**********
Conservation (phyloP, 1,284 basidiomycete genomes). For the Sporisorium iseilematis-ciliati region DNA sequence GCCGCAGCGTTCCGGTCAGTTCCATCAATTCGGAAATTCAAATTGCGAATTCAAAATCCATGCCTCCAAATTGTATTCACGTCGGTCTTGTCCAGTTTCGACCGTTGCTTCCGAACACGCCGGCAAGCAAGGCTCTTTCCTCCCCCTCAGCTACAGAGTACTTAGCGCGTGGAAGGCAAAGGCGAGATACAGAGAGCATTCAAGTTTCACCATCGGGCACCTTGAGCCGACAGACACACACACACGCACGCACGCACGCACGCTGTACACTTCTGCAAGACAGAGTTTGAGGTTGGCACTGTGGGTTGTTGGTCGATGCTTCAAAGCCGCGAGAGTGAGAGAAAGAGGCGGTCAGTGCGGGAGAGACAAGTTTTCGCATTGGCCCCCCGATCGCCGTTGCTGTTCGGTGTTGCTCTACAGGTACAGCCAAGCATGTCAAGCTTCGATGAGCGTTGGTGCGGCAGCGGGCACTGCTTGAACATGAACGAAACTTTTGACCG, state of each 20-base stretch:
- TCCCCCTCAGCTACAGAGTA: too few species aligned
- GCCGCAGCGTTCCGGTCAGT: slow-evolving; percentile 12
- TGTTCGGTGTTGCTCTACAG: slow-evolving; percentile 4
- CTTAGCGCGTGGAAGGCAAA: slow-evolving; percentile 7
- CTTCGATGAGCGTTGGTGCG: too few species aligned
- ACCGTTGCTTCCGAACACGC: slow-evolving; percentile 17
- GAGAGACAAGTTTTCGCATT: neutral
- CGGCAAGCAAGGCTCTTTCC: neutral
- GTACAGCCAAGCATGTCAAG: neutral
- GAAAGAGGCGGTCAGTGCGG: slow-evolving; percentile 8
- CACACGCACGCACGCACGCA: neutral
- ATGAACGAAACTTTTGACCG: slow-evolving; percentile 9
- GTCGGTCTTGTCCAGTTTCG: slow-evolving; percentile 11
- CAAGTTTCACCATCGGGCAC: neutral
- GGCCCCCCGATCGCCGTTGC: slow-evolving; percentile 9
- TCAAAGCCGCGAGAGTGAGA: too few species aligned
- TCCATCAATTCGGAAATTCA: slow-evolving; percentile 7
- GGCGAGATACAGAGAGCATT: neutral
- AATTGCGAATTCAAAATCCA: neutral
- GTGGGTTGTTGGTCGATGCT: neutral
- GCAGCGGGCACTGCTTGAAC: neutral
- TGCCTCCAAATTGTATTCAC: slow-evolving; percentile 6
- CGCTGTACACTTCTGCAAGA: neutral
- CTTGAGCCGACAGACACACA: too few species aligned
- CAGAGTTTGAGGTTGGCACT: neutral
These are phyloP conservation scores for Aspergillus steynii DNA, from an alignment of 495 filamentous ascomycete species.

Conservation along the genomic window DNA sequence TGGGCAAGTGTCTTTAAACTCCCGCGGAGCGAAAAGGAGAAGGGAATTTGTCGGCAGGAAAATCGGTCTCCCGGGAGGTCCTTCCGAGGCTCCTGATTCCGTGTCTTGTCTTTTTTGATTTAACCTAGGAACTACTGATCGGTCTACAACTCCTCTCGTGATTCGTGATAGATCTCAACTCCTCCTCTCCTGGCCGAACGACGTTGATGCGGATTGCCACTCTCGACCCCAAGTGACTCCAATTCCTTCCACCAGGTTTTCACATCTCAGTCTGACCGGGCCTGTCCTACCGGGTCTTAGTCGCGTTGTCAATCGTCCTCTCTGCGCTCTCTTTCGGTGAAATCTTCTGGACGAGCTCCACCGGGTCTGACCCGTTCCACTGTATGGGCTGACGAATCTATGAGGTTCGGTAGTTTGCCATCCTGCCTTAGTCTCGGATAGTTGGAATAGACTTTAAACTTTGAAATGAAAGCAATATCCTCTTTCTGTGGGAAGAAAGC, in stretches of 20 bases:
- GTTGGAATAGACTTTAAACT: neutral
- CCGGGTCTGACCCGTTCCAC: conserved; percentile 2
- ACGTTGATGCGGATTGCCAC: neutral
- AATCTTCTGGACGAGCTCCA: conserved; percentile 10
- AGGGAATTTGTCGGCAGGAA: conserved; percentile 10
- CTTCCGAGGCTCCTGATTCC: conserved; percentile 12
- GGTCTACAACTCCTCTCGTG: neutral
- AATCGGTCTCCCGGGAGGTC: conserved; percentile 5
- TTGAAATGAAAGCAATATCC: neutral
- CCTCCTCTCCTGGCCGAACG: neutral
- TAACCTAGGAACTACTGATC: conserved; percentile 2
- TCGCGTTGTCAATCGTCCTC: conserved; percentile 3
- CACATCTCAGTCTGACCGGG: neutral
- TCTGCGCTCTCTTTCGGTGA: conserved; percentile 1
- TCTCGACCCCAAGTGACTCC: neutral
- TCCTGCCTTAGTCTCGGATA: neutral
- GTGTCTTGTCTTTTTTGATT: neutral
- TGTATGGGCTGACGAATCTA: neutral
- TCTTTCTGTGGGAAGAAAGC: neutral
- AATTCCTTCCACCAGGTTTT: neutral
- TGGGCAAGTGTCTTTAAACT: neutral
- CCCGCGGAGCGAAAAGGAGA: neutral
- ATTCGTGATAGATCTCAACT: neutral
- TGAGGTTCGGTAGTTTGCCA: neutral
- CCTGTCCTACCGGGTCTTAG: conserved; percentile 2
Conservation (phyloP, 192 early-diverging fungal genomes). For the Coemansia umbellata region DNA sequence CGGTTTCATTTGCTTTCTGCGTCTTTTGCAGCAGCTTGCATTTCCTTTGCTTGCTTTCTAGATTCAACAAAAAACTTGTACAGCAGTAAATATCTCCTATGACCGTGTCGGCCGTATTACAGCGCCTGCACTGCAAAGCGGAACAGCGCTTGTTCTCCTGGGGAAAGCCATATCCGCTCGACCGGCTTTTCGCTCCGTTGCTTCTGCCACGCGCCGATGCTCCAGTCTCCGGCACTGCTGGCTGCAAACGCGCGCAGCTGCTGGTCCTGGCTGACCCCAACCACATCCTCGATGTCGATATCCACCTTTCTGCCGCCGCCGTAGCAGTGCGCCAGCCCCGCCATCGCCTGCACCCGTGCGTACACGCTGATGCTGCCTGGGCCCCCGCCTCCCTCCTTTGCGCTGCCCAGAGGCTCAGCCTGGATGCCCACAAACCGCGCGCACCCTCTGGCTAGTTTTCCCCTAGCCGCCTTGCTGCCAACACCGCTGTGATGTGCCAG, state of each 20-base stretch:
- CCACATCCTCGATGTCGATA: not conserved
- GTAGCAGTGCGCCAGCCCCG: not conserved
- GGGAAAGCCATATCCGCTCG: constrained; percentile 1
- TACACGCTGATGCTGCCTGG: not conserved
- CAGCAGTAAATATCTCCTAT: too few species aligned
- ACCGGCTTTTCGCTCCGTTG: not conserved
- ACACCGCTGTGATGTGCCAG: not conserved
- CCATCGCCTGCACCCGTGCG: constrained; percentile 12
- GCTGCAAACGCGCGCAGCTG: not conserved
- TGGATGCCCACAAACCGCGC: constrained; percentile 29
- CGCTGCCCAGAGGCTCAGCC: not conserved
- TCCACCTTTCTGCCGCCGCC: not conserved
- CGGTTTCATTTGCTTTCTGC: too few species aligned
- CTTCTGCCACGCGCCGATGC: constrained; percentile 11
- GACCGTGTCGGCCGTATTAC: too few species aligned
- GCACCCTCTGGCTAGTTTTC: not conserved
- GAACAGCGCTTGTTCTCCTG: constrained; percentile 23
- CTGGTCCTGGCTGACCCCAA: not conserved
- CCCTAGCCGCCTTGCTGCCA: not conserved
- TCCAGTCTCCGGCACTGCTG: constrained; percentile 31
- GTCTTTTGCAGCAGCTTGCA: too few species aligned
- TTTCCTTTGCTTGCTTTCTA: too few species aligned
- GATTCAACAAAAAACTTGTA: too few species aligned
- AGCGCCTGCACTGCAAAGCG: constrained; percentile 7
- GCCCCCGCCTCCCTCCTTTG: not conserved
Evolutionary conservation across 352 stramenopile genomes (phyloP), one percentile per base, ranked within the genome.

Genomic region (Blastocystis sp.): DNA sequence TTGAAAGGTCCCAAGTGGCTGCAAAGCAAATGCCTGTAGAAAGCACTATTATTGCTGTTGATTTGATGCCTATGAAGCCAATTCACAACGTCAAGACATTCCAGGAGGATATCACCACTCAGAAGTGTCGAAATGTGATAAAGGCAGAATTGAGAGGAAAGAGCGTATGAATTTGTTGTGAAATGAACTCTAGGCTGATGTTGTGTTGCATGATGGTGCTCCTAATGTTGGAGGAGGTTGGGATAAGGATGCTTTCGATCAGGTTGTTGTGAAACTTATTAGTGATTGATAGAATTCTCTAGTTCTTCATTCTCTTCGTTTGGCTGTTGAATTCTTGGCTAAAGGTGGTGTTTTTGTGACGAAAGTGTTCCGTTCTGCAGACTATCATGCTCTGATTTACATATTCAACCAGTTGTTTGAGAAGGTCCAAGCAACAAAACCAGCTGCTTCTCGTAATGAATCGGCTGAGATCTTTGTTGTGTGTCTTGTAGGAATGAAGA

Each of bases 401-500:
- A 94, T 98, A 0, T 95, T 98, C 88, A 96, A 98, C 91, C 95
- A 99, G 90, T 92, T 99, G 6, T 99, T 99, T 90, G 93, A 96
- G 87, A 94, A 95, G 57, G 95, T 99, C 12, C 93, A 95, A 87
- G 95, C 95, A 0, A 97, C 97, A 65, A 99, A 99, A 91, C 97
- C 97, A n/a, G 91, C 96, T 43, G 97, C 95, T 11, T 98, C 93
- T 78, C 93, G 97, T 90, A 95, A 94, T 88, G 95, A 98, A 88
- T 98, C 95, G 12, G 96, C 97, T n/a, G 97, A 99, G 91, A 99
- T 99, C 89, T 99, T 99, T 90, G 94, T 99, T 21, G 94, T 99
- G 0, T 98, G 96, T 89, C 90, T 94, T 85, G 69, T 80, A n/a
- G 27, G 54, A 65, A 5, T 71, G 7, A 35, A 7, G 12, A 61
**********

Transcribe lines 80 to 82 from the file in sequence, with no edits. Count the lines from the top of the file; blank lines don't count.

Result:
Evolutionary conservation across 352 stramenopile genomes (phyloP), one percentile per base, ranked within the genome.

Genomic region (Blastocystis sp.): DNA sequence TTGAAAGGTCCCAAGTGGCTGCAAAGCAAATGCCTGTAGAAAGCACTATTATTGCTGTTGATTTGATGCCTATGAAGCCAATTCACAACGTCAAGACATTCCAGGAGGATATCACCACTCAGAAGTGTCGAAATGTGATAAAGGCAGAATTGAGAGGAAAGAGCGTATGAATTTGTTGTGAAATGAACTCTAGGCTGATGTTGTGTTGCATGATGGTGCTCCTAATGTTGGAGGAGGTTGGGATAAGGATGCTTTCGATCAGGTTGTTGTGAAACTTATTAGTGATTGATAGAATTCTCTAGTTCTTCATTCTCTTCGTTTGGCTGTTGAATTCTTGGCTAAAGGTGGTGTTTTTGTGACGAAAGTGTTCCGTTCTGCAGACTATCATGCTCTGATTTACATATTCAACCAGTTGTTTGAGAAGGTCCAAGCAACAAAACCAGCTGCTTCTCGTAATGAATCGGCTGAGATCTTTGTTGTGTGTCTTGTAGGAATGAAGA

Each of bases 401-500: